An Imperial scientist whose work has shined a light on the genetic components of diabetes has received a prestigious award for his research.
Medicine/Pharmacology - Life Sciences
08.09.2017
Staying in education linked to lower risk of heart disease
Staying in education linked to lower risk of heart disease
The study indicates that increasing the number of years that people spend in the education system may lower their risk of developing coronary heart disease Staying in education is associated with a lower risk of developing heart disease, finds a study published by The British Medical Journal. The findings provide the strongest evidence to date that increasing the number of years that people spend in the education system may lower their risk of developing coronary heart disease by a substantial amount, say the authors.
Life Sciences
08.09.2017
World's toughest creatures should be used to inspire love of science in school pupils
World’s toughest creatures should be used to inspire love of science in school pupils
World's toughest creatures should be used to inspire love of science in school pupils The world's hardiest creatures should be used to stir up a love for biological discovery among school pupils, a University of Sussex academic has said.
Physics/Materials Science - Life Sciences
06.09.2017
Defects in next-generation solar cells can be healed with light
Defects in next-generation solar cells can be healed with light
Researchers have shown that defects in the molecular structure of perovskites - a material which could revolutionise the solar cell industry - can be "healed" by exposing it to light and just the right amount of humidity.† We want to know the origins of the defects so that we can eliminate them and make perovskites more efficient.
Life Sciences - Medicine/Pharmacology
06.09.2017
National Lottery accolade for HeadSmart brain tumour campaign
HeadSmart - the highly successful campaign pioneered by the University of Nottingam's Children's Brain Tumour Research Centre to speed up diagnosis of childhood brain tumours - has been voted the UK's favourite health project funded by the National Lottery.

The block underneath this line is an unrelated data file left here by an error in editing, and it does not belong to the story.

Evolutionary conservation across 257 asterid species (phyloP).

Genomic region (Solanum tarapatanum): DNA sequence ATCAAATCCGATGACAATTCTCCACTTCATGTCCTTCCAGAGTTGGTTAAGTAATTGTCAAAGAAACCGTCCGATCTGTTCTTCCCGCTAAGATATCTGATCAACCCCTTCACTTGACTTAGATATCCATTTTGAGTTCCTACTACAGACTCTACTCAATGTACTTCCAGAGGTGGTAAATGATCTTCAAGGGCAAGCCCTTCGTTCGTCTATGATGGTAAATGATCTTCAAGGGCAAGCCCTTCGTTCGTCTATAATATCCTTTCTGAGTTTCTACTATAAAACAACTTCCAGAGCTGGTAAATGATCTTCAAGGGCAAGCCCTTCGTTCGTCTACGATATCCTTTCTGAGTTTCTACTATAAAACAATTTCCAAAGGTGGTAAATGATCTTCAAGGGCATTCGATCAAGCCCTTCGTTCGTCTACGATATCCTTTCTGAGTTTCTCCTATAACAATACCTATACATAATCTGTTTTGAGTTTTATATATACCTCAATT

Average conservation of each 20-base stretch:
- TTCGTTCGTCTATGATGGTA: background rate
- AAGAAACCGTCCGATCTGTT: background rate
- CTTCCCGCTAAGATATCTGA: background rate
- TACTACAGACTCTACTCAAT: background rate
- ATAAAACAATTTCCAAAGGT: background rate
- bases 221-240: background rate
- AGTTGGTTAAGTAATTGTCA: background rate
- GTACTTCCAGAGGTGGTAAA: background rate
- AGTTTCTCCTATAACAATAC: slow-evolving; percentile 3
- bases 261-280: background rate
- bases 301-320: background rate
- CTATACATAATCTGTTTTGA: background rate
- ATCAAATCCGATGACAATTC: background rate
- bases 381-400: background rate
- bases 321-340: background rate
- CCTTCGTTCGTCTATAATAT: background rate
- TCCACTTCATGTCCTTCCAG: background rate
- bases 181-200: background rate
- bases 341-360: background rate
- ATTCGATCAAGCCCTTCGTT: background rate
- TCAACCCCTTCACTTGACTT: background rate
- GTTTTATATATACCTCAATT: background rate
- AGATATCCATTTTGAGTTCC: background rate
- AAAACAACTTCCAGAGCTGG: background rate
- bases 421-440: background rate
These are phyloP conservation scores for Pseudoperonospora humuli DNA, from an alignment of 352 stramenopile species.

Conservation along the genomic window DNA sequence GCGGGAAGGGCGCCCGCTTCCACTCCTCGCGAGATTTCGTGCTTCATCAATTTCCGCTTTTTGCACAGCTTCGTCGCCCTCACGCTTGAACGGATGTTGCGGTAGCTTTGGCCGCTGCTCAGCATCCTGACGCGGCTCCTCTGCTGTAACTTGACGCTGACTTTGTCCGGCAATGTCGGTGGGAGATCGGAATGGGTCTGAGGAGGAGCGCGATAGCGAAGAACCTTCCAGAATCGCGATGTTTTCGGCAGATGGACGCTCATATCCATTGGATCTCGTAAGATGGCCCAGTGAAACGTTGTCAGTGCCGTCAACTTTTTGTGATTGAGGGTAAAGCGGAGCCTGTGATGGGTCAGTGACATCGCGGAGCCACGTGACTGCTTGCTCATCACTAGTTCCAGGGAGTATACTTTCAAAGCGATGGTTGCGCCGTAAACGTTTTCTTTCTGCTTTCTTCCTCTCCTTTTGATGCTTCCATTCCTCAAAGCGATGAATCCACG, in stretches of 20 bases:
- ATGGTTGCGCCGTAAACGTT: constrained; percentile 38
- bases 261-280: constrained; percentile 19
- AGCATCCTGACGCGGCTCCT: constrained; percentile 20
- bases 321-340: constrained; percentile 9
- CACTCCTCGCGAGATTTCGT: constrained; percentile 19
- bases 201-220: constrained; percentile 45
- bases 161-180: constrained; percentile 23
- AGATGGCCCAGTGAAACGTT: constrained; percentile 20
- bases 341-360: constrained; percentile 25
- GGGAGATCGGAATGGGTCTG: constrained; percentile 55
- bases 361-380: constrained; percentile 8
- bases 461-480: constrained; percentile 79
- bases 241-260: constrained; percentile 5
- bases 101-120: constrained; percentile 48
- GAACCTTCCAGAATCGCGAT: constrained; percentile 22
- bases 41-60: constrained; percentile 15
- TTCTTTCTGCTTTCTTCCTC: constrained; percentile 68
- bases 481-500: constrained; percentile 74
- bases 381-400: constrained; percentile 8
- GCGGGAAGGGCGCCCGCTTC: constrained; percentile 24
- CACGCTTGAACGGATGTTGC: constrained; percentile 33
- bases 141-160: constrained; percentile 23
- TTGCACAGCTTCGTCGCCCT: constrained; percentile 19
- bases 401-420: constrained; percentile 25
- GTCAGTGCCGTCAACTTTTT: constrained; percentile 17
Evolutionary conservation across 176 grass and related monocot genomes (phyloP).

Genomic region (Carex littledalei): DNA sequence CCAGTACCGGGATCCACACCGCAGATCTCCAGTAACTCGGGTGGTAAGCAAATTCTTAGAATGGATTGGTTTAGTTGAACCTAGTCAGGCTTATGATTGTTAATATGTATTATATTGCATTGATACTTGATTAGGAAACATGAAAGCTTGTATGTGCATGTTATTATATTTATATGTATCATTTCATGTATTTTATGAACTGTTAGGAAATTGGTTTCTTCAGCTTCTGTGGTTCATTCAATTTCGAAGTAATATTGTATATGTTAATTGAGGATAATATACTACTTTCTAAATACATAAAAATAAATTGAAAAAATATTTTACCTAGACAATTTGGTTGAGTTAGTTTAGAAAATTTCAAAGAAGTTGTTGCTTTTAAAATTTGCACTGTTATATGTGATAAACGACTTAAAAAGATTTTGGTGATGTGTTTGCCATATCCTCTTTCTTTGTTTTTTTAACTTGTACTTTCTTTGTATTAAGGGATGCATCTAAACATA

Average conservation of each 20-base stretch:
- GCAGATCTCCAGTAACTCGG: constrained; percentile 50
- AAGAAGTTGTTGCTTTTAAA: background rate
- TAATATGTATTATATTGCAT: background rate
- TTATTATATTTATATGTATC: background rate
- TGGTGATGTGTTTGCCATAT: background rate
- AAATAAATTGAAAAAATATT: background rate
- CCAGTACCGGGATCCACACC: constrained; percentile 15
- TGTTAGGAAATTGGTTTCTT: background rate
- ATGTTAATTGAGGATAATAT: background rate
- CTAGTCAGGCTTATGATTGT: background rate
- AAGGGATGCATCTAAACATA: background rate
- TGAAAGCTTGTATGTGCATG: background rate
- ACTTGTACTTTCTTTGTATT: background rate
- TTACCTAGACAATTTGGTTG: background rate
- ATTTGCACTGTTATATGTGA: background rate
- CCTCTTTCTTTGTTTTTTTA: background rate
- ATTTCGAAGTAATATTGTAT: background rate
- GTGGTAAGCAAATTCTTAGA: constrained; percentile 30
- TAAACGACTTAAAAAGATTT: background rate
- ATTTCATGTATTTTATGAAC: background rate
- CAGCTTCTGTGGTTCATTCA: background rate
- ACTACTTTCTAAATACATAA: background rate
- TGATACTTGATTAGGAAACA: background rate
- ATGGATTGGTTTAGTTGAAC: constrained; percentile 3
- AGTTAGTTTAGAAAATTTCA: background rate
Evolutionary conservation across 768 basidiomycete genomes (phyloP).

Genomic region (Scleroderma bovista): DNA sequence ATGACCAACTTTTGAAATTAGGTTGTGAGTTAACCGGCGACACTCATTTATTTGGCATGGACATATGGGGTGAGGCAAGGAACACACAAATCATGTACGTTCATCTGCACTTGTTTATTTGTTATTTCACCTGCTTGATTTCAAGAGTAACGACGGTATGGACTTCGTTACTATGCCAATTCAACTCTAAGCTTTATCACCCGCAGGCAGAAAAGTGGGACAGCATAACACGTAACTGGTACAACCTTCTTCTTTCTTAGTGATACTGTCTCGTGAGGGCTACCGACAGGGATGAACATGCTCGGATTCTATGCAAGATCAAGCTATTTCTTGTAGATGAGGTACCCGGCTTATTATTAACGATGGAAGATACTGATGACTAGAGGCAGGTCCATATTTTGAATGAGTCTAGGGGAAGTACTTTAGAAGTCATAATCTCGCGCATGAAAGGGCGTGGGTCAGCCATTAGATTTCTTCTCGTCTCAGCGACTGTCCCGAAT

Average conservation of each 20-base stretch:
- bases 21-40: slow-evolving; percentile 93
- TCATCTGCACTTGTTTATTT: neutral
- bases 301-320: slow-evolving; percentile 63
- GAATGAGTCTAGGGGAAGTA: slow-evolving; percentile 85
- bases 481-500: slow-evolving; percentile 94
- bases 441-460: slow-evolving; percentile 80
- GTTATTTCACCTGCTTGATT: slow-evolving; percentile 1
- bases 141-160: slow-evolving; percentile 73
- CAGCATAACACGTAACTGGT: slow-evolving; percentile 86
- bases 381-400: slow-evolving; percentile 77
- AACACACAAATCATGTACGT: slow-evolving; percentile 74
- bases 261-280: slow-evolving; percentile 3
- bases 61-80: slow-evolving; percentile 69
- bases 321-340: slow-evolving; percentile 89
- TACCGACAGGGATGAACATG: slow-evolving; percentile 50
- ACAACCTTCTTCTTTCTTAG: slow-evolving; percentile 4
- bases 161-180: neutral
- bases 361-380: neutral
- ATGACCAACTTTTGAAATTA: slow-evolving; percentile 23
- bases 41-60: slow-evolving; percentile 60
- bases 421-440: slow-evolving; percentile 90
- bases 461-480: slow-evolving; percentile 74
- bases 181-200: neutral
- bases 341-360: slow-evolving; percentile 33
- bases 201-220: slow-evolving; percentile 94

Medicine/Pharmacology - Life Sciences
05.09.2017
Repair of fetal membranes could reduce preterm births
Repair of fetal membranes could reduce preterm births
Life-long medical conditions and disabilities associated with preterm birth could be prevented with a new bioengineering approach led by researchers at Queen Mary University of London (QMUL). Bioengineers working together with clinical practitioners have potentially found a way to reduce preterm births and prevent early deaths of young babies worldwide, according to initial findings of research published in the journal Prenatal Diagnosis .
Environment/Sustainable Development - Life Sciences
05.09.2017
Leaf size shrinks with latitude to avoid cold snaps
Leaf size shrinks with latitude to avoid cold snaps
New research overturns the idea that keeping cool controls leaf size with latitude, instead finding that resisting frost damage is the main driver. From the large leaves of the tropical rainforests to the needles of trees in the far north, global leaf size varies a lot with location. The most surprising result was that over much of the world the maximum size of leaves is set not by the risk of overheating, but rather by the risk of damaging frost at night.